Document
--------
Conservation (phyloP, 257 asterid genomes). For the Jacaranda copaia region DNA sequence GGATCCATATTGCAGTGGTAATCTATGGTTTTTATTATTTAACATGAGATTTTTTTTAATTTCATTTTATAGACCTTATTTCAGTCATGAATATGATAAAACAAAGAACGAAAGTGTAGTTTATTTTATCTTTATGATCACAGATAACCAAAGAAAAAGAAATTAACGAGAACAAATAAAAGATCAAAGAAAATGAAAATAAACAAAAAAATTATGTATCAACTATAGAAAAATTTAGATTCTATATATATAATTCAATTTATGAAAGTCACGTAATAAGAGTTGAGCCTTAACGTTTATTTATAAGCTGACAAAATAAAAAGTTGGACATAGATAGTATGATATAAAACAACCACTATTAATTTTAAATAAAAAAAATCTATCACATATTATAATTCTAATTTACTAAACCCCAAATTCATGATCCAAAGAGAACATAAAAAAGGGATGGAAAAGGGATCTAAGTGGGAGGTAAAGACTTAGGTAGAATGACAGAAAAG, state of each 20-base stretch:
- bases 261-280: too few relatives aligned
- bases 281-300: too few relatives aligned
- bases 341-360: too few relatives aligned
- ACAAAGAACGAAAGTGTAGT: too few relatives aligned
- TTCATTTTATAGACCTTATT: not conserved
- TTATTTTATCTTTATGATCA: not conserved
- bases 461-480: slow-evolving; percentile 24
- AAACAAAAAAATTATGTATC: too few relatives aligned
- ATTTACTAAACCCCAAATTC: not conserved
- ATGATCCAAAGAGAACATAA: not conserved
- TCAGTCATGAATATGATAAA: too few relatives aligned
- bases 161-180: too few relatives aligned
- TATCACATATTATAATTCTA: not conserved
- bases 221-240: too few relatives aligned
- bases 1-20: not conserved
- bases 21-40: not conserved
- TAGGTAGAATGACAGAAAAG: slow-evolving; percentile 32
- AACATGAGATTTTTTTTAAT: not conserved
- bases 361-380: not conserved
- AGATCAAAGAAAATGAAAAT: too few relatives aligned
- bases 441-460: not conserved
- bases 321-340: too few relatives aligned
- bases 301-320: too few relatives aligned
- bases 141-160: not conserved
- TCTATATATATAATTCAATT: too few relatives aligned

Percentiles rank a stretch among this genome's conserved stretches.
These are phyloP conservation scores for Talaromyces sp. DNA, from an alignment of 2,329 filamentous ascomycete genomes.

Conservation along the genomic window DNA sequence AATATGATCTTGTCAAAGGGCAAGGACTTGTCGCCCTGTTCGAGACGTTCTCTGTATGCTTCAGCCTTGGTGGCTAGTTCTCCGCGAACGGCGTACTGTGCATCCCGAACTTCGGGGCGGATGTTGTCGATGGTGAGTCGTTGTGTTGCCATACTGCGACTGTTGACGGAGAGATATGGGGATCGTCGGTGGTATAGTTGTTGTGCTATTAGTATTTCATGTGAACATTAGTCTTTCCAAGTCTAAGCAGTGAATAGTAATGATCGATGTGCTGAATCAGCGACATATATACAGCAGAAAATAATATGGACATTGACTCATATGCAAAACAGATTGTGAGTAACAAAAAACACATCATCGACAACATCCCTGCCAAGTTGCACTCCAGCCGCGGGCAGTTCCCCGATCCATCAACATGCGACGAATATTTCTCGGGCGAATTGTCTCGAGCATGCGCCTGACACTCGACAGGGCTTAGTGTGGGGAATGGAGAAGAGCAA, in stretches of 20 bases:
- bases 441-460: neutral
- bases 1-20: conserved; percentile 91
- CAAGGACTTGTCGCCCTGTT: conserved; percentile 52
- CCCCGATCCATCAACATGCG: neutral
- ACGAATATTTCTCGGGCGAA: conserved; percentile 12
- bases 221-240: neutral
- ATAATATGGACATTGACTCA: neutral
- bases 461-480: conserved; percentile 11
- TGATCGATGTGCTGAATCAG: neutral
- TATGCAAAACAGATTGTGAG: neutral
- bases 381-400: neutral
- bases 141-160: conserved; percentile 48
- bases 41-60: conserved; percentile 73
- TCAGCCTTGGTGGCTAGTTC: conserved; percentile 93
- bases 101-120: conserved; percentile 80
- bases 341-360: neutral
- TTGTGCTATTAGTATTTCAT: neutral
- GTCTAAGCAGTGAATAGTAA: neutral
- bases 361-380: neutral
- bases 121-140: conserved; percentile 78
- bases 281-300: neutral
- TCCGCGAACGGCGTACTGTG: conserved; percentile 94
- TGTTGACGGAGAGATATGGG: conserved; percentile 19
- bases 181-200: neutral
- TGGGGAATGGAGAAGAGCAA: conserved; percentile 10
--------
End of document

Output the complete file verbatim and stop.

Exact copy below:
Conservation (phyloP, 257 asterid genomes). For the Jacaranda copaia region DNA sequence GGATCCATATTGCAGTGGTAATCTATGGTTTTTATTATTTAACATGAGATTTTTTTTAATTTCATTTTATAGACCTTATTTCAGTCATGAATATGATAAAACAAAGAACGAAAGTGTAGTTTATTTTATCTTTATGATCACAGATAACCAAAGAAAAAGAAATTAACGAGAACAAATAAAAGATCAAAGAAAATGAAAATAAACAAAAAAATTATGTATCAACTATAGAAAAATTTAGATTCTATATATATAATTCAATTTATGAAAGTCACGTAATAAGAGTTGAGCCTTAACGTTTATTTATAAGCTGACAAAATAAAAAGTTGGACATAGATAGTATGATATAAAACAACCACTATTAATTTTAAATAAAAAAAATCTATCACATATTATAATTCTAATTTACTAAACCCCAAATTCATGATCCAAAGAGAACATAAAAAAGGGATGGAAAAGGGATCTAAGTGGGAGGTAAAGACTTAGGTAGAATGACAGAAAAG, state of each 20-base stretch:
- bases 261-280: too few relatives aligned
- bases 281-300: too few relatives aligned
- bases 341-360: too few relatives aligned
- ACAAAGAACGAAAGTGTAGT: too few relatives aligned
- TTCATTTTATAGACCTTATT: not conserved
- TTATTTTATCTTTATGATCA: not conserved
- bases 461-480: slow-evolving; percentile 24
- AAACAAAAAAATTATGTATC: too few relatives aligned
- ATTTACTAAACCCCAAATTC: not conserved
- ATGATCCAAAGAGAACATAA: not conserved
- TCAGTCATGAATATGATAAA: too few relatives aligned
- bases 161-180: too few relatives aligned
- TATCACATATTATAATTCTA: not conserved
- bases 221-240: too few relatives aligned
- bases 1-20: not conserved
- bases 21-40: not conserved
- TAGGTAGAATGACAGAAAAG: slow-evolving; percentile 32
- AACATGAGATTTTTTTTAAT: not conserved
- bases 361-380: not conserved
- AGATCAAAGAAAATGAAAAT: too few relatives aligned
- bases 441-460: not conserved
- bases 321-340: too few relatives aligned
- bases 301-320: too few relatives aligned
- bases 141-160: not conserved
- TCTATATATATAATTCAATT: too few relatives aligned

Percentiles rank a stretch among this genome's conserved stretches.
These are phyloP conservation scores for Talaromyces sp. DNA, from an alignment of 2,329 filamentous ascomycete genomes.

Conservation along the genomic window DNA sequence AATATGATCTTGTCAAAGGGCAAGGACTTGTCGCCCTGTTCGAGACGTTCTCTGTATGCTTCAGCCTTGGTGGCTAGTTCTCCGCGAACGGCGTACTGTGCATCCCGAACTTCGGGGCGGATGTTGTCGATGGTGAGTCGTTGTGTTGCCATACTGCGACTGTTGACGGAGAGATATGGGGATCGTCGGTGGTATAGTTGTTGTGCTATTAGTATTTCATGTGAACATTAGTCTTTCCAAGTCTAAGCAGTGAATAGTAATGATCGATGTGCTGAATCAGCGACATATATACAGCAGAAAATAATATGGACATTGACTCATATGCAAAACAGATTGTGAGTAACAAAAAACACATCATCGACAACATCCCTGCCAAGTTGCACTCCAGCCGCGGGCAGTTCCCCGATCCATCAACATGCGACGAATATTTCTCGGGCGAATTGTCTCGAGCATGCGCCTGACACTCGACAGGGCTTAGTGTGGGGAATGGAGAAGAGCAA, in stretches of 20 bases:
- bases 441-460: neutral
- bases 1-20: conserved; percentile 91
- CAAGGACTTGTCGCCCTGTT: conserved; percentile 52
- CCCCGATCCATCAACATGCG: neutral
- ACGAATATTTCTCGGGCGAA: conserved; percentile 12
- bases 221-240: neutral
- ATAATATGGACATTGACTCA: neutral
- bases 461-480: conserved; percentile 11
- TGATCGATGTGCTGAATCAG: neutral
- TATGCAAAACAGATTGTGAG: neutral
- bases 381-400: neutral
- bases 141-160: conserved; percentile 48
- bases 41-60: conserved; percentile 73
- TCAGCCTTGGTGGCTAGTTC: conserved; percentile 93
- bases 101-120: conserved; percentile 80
- bases 341-360: neutral
- TTGTGCTATTAGTATTTCAT: neutral
- GTCTAAGCAGTGAATAGTAA: neutral
- bases 361-380: neutral
- bases 121-140: conserved; percentile 78
- bases 281-300: neutral
- TCCGCGAACGGCGTACTGTG: conserved; percentile 94
- TGTTGACGGAGAGATATGGG: conserved; percentile 19
- bases 181-200: neutral
- TGGGGAATGGAGAAGAGCAA: conserved; percentile 10